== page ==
Children view more than 40,000 advertisements on television each year, and exposure continues to grow as the internet and cell phones open up more opportunities for junk food companies to sell their products. A team of researchers from McMaster University in Canada decided to study how children are affected by these omnipresent ads.

Their findings, published in the journal Obesity Reviews, found 80 percent of the ads promote high-sugar and salty foods and drinks that teach children to make unhealthy dietary decisions. With twice as many children who are obese today than there were 30 years ago, researchers are calling for new regulations to prevent ads from teaching children to make unhealthy choices, and hopefully stem the growing obesity epidemic.

Unhealthy Advertisements
Advertisements featuring unhealthy foods and drinks lure children into choosing their products. Photo courtesy of Handout/ Getty Images

"The rates of overweight and obesity among children are rising worldwide," said the study’s lead author Behnam Sadeghirad, a PhD student in clinical epidemiology and biostatistics at McMaster, in a statement. "This review shows that the extensive exposure kids have to marketing of unhealthy foods and beverages via product packaging, TV, and the internet increases their short-term calorie intake and preference for junk food."

For the study, researchers examined what kind of foods and drinks 6,000 children preferred and how many calories they consumed each day. They conducted 29 trials where they observed how children reacted to unhealthy food and drink advertisements through television, video games, packaging, and magazines, and found that the children made significantly more unhealthy choices following exposure to ads. Because researchers found children are exposed to an average of five unhealthy food advertisements for every hour of television they watch, they believe regulations need to be implemented to limit children’s exposure.

Researchers also believe younger children are more susceptible to food and drink advertisements than older children. This finding is of particular concern because, according to the Obese Society, obese preschoolers are five times more likely than normal weight children to be overweight or obese as adults.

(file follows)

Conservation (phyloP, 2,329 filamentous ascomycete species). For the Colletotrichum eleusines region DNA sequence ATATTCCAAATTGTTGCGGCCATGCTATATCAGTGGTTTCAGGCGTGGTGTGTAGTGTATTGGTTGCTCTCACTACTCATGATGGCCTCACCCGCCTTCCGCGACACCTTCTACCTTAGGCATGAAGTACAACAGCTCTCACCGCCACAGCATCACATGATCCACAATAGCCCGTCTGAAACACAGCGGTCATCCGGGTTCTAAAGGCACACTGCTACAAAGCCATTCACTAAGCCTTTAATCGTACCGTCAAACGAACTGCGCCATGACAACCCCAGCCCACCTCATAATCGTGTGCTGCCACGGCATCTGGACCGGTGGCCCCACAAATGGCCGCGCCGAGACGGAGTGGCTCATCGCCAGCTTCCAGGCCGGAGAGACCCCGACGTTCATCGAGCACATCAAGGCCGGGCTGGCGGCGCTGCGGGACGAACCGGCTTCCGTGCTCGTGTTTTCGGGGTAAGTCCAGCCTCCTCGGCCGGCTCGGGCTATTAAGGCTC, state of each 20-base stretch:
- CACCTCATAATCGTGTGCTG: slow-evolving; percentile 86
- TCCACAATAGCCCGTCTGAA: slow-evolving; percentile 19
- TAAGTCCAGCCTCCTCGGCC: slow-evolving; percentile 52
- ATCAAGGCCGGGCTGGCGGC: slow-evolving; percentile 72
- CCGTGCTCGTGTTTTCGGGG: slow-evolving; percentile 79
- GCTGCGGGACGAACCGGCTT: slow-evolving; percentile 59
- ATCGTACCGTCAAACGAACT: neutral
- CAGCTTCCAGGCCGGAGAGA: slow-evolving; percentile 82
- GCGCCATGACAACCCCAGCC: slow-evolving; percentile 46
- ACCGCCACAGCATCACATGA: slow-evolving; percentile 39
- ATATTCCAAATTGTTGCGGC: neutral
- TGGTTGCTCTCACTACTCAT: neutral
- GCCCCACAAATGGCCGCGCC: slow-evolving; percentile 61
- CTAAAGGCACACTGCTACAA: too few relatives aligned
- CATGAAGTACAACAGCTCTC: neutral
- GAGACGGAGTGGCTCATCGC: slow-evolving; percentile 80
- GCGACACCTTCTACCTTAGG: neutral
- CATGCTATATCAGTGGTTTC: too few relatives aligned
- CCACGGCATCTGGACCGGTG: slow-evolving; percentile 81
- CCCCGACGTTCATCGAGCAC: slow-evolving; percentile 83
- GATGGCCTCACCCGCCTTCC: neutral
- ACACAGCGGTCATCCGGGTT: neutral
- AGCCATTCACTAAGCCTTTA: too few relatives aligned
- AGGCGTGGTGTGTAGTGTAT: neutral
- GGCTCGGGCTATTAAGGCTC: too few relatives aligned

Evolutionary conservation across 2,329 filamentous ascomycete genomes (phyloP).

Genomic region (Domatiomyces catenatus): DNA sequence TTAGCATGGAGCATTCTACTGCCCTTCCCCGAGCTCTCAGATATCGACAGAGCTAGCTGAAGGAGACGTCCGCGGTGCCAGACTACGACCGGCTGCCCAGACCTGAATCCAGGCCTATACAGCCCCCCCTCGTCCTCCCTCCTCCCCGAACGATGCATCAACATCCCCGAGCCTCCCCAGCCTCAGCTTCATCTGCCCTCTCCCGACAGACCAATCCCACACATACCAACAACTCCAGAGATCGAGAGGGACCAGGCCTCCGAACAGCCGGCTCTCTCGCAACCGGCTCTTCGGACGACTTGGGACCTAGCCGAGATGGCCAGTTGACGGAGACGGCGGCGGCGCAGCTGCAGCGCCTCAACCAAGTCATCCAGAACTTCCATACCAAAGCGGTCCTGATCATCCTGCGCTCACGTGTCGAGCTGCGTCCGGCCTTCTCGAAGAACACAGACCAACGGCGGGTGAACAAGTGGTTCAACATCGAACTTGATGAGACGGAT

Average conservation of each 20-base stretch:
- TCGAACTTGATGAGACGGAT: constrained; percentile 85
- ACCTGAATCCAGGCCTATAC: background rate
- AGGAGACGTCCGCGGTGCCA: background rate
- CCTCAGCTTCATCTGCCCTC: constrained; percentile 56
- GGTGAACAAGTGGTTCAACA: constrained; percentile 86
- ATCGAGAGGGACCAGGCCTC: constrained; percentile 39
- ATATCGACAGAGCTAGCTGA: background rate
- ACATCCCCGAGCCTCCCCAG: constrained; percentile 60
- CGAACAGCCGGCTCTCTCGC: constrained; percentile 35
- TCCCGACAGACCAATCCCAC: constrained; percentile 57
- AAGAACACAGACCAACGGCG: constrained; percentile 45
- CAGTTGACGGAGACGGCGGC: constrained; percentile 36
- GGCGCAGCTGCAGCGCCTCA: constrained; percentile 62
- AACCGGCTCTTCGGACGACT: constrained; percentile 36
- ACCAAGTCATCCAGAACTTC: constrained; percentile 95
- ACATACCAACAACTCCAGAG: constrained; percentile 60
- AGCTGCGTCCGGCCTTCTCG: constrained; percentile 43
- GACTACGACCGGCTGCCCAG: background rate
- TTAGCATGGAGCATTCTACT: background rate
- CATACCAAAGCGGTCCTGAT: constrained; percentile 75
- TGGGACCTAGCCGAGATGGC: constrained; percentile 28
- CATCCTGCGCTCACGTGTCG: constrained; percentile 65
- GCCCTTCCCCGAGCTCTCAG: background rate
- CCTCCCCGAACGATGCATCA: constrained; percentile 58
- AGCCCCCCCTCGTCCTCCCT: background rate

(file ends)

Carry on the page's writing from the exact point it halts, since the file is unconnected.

According to the study’s co-author Bradley Johnston, an assistant professor in the Department of Clinical Epidemiology and Biostatistics at McMaster: "The increasing prevalence of obesity seems to further coincide with marked increases in the food and beverage industry's budget for marketing aimed at children and youth, with data showing that energy-dense, low-nutrient foods and beverages make up the majority of commercially marketed products."

Another study recently conducted at the National Centre for Social Research revealed how children between the ages of 8 and 12 react right after they watch an advertisement. One 6-year-old boy said he might be in the middle of eating an apple, but if sees an ad for junk food, he’ll toss the apple and ask his mom for money to buy the unhealthy advertised item at the store. Meanwhile, a 5-year-old girl said she will keep asking her mom for the advertised junk food until mom goes to the store and gets it for her.

“It’s clear the restrictions already in place during children’s TV shows aren’t enough. Children are watching junk food adverts during family programs where these restrictions don’t apply,” said Alison Cox, director of prevention at Cancer Research UK, in a statement. “The rise in children’s obesity is a huge concern and a growing epidemic. There must be no delay in taking action. We know that obese children are around five times more likely to be obese adults, and obese adults are more likely to develop cancer. This is why we need regulations to stop junk food advertising on TV before the 9pm watershed to give children a better chance of a healthy life.”

Source: Sadeghirad B and Johnston B. Obesity Review. 2016.